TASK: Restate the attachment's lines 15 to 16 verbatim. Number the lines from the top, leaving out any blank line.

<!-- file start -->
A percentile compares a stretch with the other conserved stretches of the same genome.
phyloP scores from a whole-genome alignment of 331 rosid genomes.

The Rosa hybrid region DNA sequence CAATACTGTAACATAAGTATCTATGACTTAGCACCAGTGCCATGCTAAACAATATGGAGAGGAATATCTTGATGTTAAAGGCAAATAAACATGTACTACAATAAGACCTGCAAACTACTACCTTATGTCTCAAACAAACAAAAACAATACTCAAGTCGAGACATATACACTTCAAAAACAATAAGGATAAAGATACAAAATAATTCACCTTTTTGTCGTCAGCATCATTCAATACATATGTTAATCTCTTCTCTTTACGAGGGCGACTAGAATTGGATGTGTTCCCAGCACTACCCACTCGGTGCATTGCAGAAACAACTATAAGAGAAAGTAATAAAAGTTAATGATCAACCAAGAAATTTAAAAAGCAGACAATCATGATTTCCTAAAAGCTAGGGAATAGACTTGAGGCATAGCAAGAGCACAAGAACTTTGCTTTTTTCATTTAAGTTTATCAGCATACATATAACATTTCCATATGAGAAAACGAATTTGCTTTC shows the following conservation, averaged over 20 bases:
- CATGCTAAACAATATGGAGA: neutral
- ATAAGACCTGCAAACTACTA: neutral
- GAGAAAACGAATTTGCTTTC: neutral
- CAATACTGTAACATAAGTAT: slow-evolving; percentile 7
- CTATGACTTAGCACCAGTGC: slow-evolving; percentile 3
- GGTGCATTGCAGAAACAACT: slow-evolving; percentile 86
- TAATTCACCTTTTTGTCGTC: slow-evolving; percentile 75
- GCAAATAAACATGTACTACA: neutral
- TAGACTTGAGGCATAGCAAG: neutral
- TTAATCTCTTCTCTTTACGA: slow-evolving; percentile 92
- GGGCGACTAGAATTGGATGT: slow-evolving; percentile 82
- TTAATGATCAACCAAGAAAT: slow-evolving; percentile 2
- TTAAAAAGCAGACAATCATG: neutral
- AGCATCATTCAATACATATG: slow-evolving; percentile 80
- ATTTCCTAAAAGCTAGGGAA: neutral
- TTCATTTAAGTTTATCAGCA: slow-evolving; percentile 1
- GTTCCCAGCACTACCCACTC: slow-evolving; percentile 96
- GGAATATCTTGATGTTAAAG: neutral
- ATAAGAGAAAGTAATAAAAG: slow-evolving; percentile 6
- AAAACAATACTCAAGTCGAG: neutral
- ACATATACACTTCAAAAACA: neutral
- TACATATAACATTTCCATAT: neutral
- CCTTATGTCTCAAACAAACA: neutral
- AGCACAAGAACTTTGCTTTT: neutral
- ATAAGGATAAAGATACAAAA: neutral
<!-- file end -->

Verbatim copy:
- TTAATGATCAACCAAGAAAT: slow-evolving; percentile 2
- TTAAAAAGCAGACAATCATG: neutral